The gravity tug: if the impact is decades away, a spacecraft with a motor such as an electric ion drive could rendezvous with the asteroid and enter a halo orbit around it. The motor could then be fired along the axis of flight, allowing the gravitational influence of the vehicle to “pull” the asteroid onto a new course. However, this option can really only be used if the inclination of the threatening asteroid is relatively close to that of Earth’s; if the two are very disparate, the time needed to get the spacecraft to the asteroid using gravity assist manoeuvres around the Earth or Venus or even Jupiter, might simply be too long.
The Kinetic intercept: this uses brute force to deflect the asteroid by slamming relatively solid masses into to, their momentum serving to shunt it into a slightly altered orbit around the Sun that is sufficient for it to miss the Earth.
Nuclear deflection: similar to the kinetic intercept, but uses the shock waves of nuclear weapons detonated close to the asteroid to again shunt it into an altered orbit so it misses the Earth.
The major problem with the last two is the risk that if the asteroid is too fragile, rather than shunting it aside, they could shatter it, leaving Earth facing not s single object, but a scatter gun of debris, potentially with multiple elements large enough to devastate large areas of the planet’s surface should they enter the atmosphere and explosively disintegrate. This is also the reason why trying to directly blow an asteroid part using a nuclear strike isn’t regarded too favourably. There are other issues with each of these options that could also limit their effectiveness, or raise the need to repeat them, but they provide a general idea of how we might react.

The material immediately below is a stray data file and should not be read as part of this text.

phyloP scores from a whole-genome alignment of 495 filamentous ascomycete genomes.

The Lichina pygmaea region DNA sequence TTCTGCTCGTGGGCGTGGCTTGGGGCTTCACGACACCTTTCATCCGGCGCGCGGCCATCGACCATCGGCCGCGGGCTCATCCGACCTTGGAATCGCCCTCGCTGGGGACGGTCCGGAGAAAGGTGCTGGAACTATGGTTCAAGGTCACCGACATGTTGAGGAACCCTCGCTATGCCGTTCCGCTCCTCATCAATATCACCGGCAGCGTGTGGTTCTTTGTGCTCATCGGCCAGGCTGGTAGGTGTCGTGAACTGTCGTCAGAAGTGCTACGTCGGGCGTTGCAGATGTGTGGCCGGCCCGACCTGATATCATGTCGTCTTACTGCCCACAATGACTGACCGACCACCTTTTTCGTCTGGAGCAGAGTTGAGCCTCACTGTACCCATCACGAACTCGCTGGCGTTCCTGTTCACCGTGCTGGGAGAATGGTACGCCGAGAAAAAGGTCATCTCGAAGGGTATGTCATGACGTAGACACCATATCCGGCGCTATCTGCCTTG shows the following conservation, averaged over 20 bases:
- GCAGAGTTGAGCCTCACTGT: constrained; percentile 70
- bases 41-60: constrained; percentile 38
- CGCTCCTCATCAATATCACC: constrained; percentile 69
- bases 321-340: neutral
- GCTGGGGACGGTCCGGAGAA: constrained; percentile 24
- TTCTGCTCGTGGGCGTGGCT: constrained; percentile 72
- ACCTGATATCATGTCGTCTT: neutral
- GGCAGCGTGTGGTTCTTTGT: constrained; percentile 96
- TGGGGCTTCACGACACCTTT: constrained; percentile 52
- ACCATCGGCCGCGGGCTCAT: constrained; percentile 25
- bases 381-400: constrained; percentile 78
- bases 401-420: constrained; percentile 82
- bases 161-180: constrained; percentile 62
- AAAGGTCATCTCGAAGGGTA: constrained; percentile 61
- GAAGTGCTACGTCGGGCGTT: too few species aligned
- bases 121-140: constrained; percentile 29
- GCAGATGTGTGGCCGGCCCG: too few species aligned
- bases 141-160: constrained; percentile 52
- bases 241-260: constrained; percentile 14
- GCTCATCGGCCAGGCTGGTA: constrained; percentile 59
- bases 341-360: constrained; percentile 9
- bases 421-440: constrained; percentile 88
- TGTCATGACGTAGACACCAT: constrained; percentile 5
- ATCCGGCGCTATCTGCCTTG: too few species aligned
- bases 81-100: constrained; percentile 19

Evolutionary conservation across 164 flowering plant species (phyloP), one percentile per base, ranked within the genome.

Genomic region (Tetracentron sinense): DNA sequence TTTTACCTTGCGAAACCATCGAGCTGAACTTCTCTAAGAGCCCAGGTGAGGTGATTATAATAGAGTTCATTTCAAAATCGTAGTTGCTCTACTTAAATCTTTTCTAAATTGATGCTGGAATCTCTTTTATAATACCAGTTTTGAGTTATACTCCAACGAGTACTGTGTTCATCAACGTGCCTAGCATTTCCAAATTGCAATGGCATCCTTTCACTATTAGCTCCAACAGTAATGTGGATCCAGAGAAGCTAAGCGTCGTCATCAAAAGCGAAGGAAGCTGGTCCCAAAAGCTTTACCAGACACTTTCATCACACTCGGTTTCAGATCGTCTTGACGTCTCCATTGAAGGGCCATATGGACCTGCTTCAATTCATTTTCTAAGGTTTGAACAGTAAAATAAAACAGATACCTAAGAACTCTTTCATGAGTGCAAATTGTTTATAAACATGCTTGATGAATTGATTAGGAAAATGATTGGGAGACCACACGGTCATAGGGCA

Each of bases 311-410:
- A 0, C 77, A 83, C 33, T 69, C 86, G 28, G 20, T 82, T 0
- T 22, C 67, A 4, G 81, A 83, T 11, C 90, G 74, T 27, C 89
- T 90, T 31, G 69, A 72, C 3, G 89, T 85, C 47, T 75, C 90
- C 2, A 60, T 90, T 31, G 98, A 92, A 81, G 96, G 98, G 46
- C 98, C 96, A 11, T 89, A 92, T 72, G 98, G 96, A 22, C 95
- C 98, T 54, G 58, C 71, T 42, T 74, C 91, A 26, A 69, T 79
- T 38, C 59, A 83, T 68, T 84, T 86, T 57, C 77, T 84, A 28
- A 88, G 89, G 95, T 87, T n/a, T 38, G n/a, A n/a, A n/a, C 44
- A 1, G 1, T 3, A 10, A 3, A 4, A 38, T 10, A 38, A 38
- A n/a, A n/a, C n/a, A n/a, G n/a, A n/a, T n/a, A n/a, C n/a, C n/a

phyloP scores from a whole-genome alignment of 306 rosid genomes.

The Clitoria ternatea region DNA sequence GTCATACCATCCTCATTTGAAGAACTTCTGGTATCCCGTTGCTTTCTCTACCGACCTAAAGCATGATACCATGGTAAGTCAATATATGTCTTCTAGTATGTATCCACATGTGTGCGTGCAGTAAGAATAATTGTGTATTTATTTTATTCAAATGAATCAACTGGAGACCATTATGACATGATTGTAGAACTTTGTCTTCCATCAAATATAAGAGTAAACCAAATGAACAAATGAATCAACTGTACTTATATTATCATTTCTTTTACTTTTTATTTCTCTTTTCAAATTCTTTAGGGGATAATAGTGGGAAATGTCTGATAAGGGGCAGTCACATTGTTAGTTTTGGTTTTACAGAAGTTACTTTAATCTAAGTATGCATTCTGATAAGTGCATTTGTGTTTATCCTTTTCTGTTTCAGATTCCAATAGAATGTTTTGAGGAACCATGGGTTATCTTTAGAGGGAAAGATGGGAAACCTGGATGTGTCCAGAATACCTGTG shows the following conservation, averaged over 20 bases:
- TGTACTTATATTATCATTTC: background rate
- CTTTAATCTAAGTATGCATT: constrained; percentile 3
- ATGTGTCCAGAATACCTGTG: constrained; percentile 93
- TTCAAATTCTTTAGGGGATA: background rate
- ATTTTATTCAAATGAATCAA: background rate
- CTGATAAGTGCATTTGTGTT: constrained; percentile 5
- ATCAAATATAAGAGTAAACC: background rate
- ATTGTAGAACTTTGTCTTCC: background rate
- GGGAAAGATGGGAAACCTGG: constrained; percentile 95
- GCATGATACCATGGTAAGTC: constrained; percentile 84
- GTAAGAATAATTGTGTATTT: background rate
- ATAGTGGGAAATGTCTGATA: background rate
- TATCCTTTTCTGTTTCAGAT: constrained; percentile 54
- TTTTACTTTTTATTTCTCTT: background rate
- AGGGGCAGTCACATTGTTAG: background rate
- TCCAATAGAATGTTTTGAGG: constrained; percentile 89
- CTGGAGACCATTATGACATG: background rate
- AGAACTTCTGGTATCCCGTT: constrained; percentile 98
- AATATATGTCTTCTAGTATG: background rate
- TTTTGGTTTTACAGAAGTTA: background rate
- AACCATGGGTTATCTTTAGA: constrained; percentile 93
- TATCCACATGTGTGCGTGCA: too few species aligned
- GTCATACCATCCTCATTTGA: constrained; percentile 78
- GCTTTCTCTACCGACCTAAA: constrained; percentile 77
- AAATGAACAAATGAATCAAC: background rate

Hence why the International Academy of Astronautics holds a Planetary Defence Conference every two years to discuss the latest findings with NEO and PHAs, and the ways and means to prevent such an impact – or at least the loss of life minimised. Since 2013, the 5-day conference has included a special “war game” type simulation to examine how a threat might be dealt with, and at the 2019 conference, held between April 29th and May 3rd, the simulation with publicly disseminated via social media as it progressed, to encourage grater public understanding about the need to better locate and track NEOs and PHAs (which are currently being discovered at the rate of around 700 a year).